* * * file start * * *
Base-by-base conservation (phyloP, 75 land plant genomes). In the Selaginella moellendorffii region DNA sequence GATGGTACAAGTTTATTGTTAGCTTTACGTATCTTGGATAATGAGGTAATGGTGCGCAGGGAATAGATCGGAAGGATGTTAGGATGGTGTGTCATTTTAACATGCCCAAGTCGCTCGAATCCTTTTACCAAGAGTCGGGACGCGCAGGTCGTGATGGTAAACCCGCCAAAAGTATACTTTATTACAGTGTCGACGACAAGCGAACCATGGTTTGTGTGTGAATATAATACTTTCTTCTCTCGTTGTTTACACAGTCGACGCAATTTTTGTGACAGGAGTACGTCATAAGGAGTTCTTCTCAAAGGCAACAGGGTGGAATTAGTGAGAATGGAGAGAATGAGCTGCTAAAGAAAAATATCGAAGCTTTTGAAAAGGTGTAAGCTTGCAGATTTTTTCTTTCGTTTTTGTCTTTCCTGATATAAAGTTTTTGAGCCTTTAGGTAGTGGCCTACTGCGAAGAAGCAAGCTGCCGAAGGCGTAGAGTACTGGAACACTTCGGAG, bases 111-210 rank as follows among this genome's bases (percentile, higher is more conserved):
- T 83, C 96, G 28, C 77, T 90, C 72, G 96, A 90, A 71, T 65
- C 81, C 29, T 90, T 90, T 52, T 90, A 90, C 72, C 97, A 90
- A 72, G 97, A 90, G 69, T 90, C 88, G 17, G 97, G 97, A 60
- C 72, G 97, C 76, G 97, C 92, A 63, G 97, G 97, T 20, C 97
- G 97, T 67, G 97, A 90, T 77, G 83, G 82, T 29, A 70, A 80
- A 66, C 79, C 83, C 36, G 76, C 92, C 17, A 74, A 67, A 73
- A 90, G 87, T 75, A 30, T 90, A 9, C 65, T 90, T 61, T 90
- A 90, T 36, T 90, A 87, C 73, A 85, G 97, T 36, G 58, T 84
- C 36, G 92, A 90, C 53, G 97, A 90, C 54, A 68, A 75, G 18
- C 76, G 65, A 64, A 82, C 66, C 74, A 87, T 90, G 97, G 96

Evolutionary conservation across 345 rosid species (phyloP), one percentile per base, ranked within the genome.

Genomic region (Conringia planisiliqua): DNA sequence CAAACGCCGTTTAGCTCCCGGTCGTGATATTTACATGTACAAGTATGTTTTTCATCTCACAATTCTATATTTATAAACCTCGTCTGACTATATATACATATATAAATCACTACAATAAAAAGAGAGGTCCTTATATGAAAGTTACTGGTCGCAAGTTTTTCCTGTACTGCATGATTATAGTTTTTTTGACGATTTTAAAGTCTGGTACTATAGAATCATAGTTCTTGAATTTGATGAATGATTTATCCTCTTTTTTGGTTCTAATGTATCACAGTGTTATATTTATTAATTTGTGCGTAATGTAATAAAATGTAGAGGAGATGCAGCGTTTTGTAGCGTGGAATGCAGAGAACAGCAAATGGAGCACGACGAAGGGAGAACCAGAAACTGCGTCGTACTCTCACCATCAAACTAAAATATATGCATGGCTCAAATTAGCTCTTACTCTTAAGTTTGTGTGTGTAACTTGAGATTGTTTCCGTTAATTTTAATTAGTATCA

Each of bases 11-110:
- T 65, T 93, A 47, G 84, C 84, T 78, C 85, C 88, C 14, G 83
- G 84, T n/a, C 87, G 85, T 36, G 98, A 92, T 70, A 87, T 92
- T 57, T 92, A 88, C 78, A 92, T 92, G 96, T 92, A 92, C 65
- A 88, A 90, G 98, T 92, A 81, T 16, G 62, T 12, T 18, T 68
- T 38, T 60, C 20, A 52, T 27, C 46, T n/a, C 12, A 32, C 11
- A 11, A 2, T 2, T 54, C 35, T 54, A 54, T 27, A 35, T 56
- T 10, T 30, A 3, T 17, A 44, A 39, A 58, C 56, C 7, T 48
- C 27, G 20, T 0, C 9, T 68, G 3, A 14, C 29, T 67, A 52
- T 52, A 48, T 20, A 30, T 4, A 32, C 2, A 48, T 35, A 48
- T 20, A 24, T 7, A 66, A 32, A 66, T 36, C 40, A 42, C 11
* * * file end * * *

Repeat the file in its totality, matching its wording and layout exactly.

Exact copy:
Base-by-base conservation (phyloP, 75 land plant genomes). In the Selaginella moellendorffii region DNA sequence GATGGTACAAGTTTATTGTTAGCTTTACGTATCTTGGATAATGAGGTAATGGTGCGCAGGGAATAGATCGGAAGGATGTTAGGATGGTGTGTCATTTTAACATGCCCAAGTCGCTCGAATCCTTTTACCAAGAGTCGGGACGCGCAGGTCGTGATGGTAAACCCGCCAAAAGTATACTTTATTACAGTGTCGACGACAAGCGAACCATGGTTTGTGTGTGAATATAATACTTTCTTCTCTCGTTGTTTACACAGTCGACGCAATTTTTGTGACAGGAGTACGTCATAAGGAGTTCTTCTCAAAGGCAACAGGGTGGAATTAGTGAGAATGGAGAGAATGAGCTGCTAAAGAAAAATATCGAAGCTTTTGAAAAGGTGTAAGCTTGCAGATTTTTTCTTTCGTTTTTGTCTTTCCTGATATAAAGTTTTTGAGCCTTTAGGTAGTGGCCTACTGCGAAGAAGCAAGCTGCCGAAGGCGTAGAGTACTGGAACACTTCGGAG, bases 111-210 rank as follows among this genome's bases (percentile, higher is more conserved):
- T 83, C 96, G 28, C 77, T 90, C 72, G 96, A 90, A 71, T 65
- C 81, C 29, T 90, T 90, T 52, T 90, A 90, C 72, C 97, A 90
- A 72, G 97, A 90, G 69, T 90, C 88, G 17, G 97, G 97, A 60
- C 72, G 97, C 76, G 97, C 92, A 63, G 97, G 97, T 20, C 97
- G 97, T 67, G 97, A 90, T 77, G 83, G 82, T 29, A 70, A 80
- A 66, C 79, C 83, C 36, G 76, C 92, C 17, A 74, A 67, A 73
- A 90, G 87, T 75, A 30, T 90, A 9, C 65, T 90, T 61, T 90
- A 90, T 36, T 90, A 87, C 73, A 85, G 97, T 36, G 58, T 84
- C 36, G 92, A 90, C 53, G 97, A 90, C 54, A 68, A 75, G 18
- C 76, G 65, A 64, A 82, C 66, C 74, A 87, T 90, G 97, G 96

Evolutionary conservation across 345 rosid species (phyloP), one percentile per base, ranked within the genome.

Genomic region (Conringia planisiliqua): DNA sequence CAAACGCCGTTTAGCTCCCGGTCGTGATATTTACATGTACAAGTATGTTTTTCATCTCACAATTCTATATTTATAAACCTCGTCTGACTATATATACATATATAAATCACTACAATAAAAAGAGAGGTCCTTATATGAAAGTTACTGGTCGCAAGTTTTTCCTGTACTGCATGATTATAGTTTTTTTGACGATTTTAAAGTCTGGTACTATAGAATCATAGTTCTTGAATTTGATGAATGATTTATCCTCTTTTTTGGTTCTAATGTATCACAGTGTTATATTTATTAATTTGTGCGTAATGTAATAAAATGTAGAGGAGATGCAGCGTTTTGTAGCGTGGAATGCAGAGAACAGCAAATGGAGCACGACGAAGGGAGAACCAGAAACTGCGTCGTACTCTCACCATCAAACTAAAATATATGCATGGCTCAAATTAGCTCTTACTCTTAAGTTTGTGTGTGTAACTTGAGATTGTTTCCGTTAATTTTAATTAGTATCA

Each of bases 11-110:
- T 65, T 93, A 47, G 84, C 84, T 78, C 85, C 88, C 14, G 83
- G 84, T n/a, C 87, G 85, T 36, G 98, A 92, T 70, A 87, T 92
- T 57, T 92, A 88, C 78, A 92, T 92, G 96, T 92, A 92, C 65
- A 88, A 90, G 98, T 92, A 81, T 16, G 62, T 12, T 18, T 68
- T 38, T 60, C 20, A 52, T 27, C 46, T n/a, C 12, A 32, C 11
- A 11, A 2, T 2, T 54, C 35, T 54, A 54, T 27, A 35, T 56
- T 10, T 30, A 3, T 17, A 44, A 39, A 58, C 56, C 7, T 48
- C 27, G 20, T 0, C 9, T 68, G 3, A 14, C 29, T 67, A 52
- T 52, A 48, T 20, A 30, T 4, A 32, C 2, A 48, T 35, A 48
- T 20, A 24, T 7, A 66, A 32, A 66, T 36, C 40, A 42, C 11